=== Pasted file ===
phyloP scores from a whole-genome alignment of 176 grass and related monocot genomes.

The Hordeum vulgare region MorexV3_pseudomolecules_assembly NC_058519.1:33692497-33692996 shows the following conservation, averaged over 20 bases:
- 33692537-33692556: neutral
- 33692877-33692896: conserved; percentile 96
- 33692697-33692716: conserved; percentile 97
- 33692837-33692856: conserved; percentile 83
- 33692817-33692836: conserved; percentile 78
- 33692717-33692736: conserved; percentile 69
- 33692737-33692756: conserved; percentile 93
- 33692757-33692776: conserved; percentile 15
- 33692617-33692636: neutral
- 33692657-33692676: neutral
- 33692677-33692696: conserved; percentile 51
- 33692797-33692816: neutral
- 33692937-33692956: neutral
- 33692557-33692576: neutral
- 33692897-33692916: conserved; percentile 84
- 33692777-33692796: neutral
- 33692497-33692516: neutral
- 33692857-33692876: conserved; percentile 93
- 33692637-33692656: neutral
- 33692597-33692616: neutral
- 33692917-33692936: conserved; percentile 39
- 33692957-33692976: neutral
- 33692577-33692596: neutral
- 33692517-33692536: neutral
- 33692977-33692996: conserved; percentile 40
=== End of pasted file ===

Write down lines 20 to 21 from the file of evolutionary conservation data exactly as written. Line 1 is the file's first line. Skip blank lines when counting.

- 33692857-33692876: conserved; percentile 93
- 33692637-33692656: neutral